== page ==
Most St. Helena city services restored after cyberattack | #ransomware | #cybercrime

ST. HELENA — Most city services have been restored as St. Helena recovers from a cyberattack that targeted city computers and forced the closure of the St. Helena Public Library on Monday.

A text file left on the city’s server confirmed that Monday’s incident was a ransomware attack, program manager Andrew Bradley said. Ransomware hackers typically encrypt data and threaten to withhold or leak it unless they are paid.

The public computers at the St. Helena Public Library were still offline Tuesday while the city dealt with the fallout from Monday’s cyberattack.

“We haven’t gotten a dollar figure, but it is a ransomware group,” Bradley said.

The city had just backed up its data on Sunday night, so it might be possible to restore the system using the backup without losing much data.

Bradley said investigators from the U.S. Secret Service and the FBI visited City Hall on Monday to gather evidence for a forensic investigation to guide the city’s next steps, determine how and when the attack originated, and find out what data was compromised.

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Bradley said the city doesn’t believe any personal data such as credit card information was compromised. The attack didn’t infiltrate Xpress Bill Pay, the cloud-based system the city uses for online billing.

The attack affected up to 20 St. Helena computers and at least one server. Bradley said some city computers that were “severely impacted” will need to be wiped and rebuilt, but most of them have gotten the all-clear, although staff still can’t access the city’s server.

As of Tuesday morning, the library and City Hall were open as usual. Bradley said city employees were able to read incoming emails on their computers and phones but were still prohibited from sending any as a precaution. Members of the public with urgent matters can email [email protected].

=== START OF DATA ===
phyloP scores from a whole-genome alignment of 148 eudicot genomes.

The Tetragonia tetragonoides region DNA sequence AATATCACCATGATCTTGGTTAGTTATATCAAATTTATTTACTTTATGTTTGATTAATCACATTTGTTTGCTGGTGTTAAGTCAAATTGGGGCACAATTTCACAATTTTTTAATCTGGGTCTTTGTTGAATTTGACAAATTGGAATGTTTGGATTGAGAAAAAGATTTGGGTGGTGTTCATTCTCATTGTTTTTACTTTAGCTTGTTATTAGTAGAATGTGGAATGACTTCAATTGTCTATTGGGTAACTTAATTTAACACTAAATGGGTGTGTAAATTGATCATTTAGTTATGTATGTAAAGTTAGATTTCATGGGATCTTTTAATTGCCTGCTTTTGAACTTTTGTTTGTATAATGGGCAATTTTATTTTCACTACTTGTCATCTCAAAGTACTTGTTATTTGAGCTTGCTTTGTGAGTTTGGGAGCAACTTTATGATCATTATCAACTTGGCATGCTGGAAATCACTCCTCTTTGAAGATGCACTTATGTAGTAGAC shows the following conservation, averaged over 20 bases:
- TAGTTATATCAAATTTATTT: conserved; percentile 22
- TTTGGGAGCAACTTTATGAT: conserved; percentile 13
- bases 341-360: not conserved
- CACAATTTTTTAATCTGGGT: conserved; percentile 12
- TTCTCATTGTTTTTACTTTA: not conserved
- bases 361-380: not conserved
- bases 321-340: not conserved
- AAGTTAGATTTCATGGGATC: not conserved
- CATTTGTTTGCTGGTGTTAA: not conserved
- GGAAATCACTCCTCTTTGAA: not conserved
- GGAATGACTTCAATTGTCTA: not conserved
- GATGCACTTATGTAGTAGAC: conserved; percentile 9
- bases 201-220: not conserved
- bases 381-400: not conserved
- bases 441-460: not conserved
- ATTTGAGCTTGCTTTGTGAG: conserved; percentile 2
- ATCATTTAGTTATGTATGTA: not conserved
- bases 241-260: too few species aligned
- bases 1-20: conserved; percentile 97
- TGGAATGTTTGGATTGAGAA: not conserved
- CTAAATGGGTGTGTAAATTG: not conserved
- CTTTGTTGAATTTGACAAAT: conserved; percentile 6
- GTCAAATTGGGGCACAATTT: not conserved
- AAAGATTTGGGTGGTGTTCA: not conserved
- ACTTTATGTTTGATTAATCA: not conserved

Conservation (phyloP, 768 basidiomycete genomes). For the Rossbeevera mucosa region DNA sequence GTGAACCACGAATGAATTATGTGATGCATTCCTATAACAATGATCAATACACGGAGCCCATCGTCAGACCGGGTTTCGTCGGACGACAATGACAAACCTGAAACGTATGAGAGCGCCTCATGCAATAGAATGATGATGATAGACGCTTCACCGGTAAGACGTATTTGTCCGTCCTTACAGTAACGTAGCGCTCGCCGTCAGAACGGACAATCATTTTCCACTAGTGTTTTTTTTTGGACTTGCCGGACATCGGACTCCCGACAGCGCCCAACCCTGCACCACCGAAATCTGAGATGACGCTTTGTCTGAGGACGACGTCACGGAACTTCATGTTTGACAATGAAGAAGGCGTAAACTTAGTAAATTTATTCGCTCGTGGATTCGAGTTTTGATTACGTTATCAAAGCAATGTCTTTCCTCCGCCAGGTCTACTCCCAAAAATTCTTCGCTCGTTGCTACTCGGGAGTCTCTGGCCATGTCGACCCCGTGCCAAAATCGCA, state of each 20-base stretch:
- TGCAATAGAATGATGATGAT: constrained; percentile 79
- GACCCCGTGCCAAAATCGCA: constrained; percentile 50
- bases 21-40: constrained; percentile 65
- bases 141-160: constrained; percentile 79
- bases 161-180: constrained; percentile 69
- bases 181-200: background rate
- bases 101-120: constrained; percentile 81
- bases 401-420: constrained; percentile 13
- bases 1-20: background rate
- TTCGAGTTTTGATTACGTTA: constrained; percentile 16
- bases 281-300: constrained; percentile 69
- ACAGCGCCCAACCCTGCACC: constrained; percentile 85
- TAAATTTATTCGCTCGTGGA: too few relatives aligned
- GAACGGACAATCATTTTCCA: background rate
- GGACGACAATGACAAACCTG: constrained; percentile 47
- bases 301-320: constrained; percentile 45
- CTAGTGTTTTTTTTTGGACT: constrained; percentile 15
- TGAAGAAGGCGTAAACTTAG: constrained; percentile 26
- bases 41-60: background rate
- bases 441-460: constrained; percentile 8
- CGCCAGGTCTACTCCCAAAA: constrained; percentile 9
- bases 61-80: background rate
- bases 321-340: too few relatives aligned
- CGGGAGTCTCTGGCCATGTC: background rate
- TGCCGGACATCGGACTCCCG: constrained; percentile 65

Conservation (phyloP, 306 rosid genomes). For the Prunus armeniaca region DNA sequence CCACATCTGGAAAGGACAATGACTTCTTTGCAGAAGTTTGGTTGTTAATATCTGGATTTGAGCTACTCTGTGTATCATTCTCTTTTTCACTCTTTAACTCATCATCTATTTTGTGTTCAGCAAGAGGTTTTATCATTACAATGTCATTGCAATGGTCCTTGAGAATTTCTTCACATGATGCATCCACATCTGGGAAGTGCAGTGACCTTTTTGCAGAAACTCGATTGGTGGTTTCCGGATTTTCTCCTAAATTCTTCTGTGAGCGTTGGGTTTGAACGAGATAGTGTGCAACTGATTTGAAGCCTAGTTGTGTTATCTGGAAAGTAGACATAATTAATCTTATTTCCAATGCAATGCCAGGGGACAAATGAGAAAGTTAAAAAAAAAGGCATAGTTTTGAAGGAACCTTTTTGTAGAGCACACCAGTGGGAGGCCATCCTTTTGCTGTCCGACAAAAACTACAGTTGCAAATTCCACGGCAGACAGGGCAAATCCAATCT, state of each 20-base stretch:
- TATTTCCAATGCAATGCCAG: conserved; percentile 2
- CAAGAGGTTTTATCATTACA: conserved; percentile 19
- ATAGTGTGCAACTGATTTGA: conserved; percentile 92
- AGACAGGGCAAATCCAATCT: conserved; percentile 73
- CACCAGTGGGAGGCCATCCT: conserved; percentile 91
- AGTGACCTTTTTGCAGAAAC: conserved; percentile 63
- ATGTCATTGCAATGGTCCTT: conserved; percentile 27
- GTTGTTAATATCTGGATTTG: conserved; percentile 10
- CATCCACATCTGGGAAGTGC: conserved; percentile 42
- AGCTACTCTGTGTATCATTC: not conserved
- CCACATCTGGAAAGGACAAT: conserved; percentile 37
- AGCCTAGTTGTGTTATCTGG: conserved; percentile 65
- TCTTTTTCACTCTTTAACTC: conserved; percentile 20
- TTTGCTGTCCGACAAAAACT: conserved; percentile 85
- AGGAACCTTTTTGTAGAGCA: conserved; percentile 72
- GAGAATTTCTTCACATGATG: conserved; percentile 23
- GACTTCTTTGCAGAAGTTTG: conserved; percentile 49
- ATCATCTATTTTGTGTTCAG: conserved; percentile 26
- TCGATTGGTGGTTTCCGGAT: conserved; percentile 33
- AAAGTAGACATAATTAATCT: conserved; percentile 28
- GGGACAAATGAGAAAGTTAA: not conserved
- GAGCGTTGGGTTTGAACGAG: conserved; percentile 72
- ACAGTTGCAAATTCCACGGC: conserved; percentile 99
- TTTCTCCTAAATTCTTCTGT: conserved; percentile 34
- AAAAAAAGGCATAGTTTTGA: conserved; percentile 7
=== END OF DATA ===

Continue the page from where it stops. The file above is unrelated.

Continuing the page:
Employees still can’t access the city’s server, so some services might take longer than usual, Bradley said.

Essential services like police, fire, 911, and water and wastewater treatment were not disrupted by the attack. Neither was the city’s website.

On Tuesday, library staff were checking out materials using an old laptop that hadn’t been exposed to Monday’s attack. The desktop monitors typically used by staff and the public were all covered with signs saying, “Computer temporarily unavailable.”

The City Council was set to discuss the incident during closed session on Tuesday, using a rarely invoked provision in California law that allows “threats to public services” to be discussed in private.

It’s still unclear whether the incident was related to the April 5 ransomware incident that affected the St. Helena Public Library’s sister libraries in Solano County. The city initially warned that patrons’ data might have been compromised by that attack, but later said its data services provider had confirmed the library hadn’t been affected.

The timing and method of Monday’s attack are some of the unknown factors that are still under investigation. Ransomware attacks can be triggered when someone clicks a malicious link in an email, or when hackers steal or guess someone’s login credentials.

You can reach Jesse Duarte at 707-967-6803 or [email protected].

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